Power, or the lack of it, is a touchy subject for most South Africans. In an online debate, co-hosted by Kevin Bloom of Burning Planet at Daily Maverick and Professor Mark Swilling, co-director of the Centre for Sustainability Transitions at Stellenbosch University, a panel of experts discussed how to bring more power online. It’s not really about generation, it’s all about the grid.
The numbers needed to finance the grid are huge, approximately R1,5 trillion.
Funding must be used strategically, and sequencing matters.
The state needs to develop platforms that are transparent and standardised to build confidence. Once the house is in order, international funds are available.
Eskom does not build transmission stations or substations. It is very important for the private sector to focus, capacitate and implement.
South Africa needs 14 200km of transmission lines by 2033.
In the last decade, only 4 347km of new powerlines were added to the grid, i.e., just over 400km per annum.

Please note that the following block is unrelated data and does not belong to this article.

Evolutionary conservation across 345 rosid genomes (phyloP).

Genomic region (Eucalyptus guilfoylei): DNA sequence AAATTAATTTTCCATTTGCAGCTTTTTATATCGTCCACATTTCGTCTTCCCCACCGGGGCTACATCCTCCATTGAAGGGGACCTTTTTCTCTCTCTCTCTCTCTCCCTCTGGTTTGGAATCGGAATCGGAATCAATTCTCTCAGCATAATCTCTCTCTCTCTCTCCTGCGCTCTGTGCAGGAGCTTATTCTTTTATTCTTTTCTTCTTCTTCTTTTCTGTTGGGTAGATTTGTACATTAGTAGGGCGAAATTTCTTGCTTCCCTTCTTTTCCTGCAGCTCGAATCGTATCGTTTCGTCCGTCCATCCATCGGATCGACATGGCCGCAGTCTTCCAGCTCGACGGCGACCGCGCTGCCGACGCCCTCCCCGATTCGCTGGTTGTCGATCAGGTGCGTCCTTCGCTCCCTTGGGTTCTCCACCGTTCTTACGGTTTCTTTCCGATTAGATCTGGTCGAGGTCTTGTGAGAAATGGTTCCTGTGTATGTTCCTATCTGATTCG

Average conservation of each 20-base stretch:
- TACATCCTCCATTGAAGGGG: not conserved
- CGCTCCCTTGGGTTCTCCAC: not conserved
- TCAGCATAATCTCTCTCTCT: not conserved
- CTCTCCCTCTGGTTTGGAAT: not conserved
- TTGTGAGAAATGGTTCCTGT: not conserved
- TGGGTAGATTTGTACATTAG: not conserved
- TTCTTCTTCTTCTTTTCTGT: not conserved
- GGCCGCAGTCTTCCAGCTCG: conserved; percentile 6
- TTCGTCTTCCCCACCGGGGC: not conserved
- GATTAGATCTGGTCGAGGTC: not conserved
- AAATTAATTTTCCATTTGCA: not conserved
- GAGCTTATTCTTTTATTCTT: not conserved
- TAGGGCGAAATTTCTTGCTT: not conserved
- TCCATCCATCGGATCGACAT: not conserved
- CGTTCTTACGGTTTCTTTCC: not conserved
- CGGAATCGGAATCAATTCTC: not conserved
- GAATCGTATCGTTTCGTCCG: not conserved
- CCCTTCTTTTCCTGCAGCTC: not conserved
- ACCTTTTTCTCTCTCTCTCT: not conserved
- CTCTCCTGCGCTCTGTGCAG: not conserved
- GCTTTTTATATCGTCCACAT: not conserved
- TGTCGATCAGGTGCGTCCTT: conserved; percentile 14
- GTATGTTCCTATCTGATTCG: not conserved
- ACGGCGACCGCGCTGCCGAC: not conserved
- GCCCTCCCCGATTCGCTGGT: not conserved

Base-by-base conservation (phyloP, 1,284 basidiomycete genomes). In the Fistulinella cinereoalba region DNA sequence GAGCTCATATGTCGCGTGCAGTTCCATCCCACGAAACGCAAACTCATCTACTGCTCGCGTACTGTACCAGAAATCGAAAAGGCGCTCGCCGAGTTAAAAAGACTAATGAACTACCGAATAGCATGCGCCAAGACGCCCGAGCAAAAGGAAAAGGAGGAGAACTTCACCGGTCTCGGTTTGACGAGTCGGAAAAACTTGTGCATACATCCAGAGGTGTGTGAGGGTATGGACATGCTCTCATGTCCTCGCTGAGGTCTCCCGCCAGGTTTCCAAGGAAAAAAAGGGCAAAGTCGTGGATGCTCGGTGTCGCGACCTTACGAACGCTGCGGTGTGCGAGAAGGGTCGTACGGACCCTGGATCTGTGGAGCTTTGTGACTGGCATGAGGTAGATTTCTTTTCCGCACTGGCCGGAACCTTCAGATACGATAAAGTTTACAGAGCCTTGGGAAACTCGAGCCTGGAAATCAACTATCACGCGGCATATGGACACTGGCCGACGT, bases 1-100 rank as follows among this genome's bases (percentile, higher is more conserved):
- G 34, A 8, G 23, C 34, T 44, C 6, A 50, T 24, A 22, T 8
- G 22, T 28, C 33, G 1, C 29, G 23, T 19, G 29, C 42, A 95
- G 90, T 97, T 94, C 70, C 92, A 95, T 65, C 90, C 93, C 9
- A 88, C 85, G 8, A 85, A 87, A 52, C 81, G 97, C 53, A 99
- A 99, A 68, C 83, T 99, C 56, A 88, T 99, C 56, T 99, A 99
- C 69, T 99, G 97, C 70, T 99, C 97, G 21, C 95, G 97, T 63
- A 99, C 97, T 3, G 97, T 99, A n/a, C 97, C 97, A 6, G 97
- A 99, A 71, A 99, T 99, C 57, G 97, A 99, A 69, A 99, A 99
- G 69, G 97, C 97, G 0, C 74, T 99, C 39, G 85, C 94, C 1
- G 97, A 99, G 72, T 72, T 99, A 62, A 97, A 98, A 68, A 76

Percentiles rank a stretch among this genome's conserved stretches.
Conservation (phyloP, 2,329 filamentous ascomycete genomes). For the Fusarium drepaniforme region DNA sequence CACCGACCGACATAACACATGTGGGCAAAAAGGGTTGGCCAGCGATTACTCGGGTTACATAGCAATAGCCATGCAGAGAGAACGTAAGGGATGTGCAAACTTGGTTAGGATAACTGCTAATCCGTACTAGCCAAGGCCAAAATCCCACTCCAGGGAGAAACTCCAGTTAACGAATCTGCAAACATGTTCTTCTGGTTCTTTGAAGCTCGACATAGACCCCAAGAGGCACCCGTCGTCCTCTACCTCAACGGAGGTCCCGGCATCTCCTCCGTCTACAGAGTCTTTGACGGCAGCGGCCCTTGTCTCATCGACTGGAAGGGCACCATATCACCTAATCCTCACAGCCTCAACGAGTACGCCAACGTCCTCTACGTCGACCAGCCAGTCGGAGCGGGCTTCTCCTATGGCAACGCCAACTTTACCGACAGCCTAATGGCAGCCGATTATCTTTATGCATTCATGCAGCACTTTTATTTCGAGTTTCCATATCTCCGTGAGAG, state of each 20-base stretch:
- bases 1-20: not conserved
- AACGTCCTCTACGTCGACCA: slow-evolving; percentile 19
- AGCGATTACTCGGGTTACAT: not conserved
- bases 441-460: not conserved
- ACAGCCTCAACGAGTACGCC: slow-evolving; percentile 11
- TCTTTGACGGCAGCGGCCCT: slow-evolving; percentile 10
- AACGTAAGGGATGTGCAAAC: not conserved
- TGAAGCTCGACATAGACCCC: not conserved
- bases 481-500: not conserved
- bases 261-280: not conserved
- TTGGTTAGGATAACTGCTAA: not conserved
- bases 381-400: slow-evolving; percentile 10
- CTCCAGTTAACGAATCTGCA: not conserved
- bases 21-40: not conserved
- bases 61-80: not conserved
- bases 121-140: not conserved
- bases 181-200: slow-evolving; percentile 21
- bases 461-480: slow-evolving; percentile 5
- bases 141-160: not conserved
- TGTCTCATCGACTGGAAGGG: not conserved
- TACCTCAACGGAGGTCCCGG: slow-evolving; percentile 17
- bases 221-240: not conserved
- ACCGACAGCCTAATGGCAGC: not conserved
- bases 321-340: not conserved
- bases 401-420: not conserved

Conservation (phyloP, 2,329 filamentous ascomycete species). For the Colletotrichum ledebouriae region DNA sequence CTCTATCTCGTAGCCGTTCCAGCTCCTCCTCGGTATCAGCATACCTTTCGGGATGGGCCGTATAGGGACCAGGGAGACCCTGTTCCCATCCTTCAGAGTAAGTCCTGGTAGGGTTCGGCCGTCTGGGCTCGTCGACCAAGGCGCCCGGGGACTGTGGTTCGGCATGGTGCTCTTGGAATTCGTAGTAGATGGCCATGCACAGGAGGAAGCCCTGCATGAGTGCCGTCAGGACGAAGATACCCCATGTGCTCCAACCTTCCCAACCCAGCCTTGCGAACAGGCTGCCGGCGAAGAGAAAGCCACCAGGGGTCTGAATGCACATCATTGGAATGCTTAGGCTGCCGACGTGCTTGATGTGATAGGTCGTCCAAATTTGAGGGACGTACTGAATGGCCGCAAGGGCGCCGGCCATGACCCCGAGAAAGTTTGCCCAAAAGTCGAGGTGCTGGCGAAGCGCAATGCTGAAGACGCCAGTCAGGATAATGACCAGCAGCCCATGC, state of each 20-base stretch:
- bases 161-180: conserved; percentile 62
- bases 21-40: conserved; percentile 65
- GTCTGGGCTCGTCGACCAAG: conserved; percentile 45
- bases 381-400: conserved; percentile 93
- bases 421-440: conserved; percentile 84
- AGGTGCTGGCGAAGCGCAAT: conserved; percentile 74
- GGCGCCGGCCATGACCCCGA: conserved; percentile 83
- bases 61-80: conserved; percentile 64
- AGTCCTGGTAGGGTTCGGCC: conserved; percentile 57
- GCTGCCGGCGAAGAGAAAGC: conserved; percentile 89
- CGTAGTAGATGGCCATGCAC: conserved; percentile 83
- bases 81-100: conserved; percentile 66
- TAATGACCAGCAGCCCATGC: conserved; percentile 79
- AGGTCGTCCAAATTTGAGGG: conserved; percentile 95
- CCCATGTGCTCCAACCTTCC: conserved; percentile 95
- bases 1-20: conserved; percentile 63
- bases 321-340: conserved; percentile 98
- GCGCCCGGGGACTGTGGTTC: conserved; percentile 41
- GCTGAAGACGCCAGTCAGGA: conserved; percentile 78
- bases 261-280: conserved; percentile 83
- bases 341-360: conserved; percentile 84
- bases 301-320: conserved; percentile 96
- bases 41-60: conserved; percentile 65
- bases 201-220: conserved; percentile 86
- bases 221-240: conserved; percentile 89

This needs to increase to a minimum of 1 500km per annum.
The equipment to build one transmission line costs R20 million. Engineering, procurement and construction companies (EPCs) need certainty that the work is coming, before taking on that financial risk.
In practice, it takes five to seven years to get through all the regulatory hoops and construction challenges to realise grid extensions.
Historically tariffs do not reflect the services and reform is critical. There is a charge for the actual electricity usage (the electrons) and a charge for the cost of the grid itself, i.e., in solar installations the cost of the battery is separate from the cost of the photovoltaic energy used.
Panellists: Chantal Naidoo, executive director and founder of Rabia Transitions Initiatives, Ronald Marais, strategic grid planning manager of Eskom SOC, Mohale Rakgate, chief executive officer of Infrastructure Fund, and Kashif Wicomb, chief executive officer of Adenco Construction.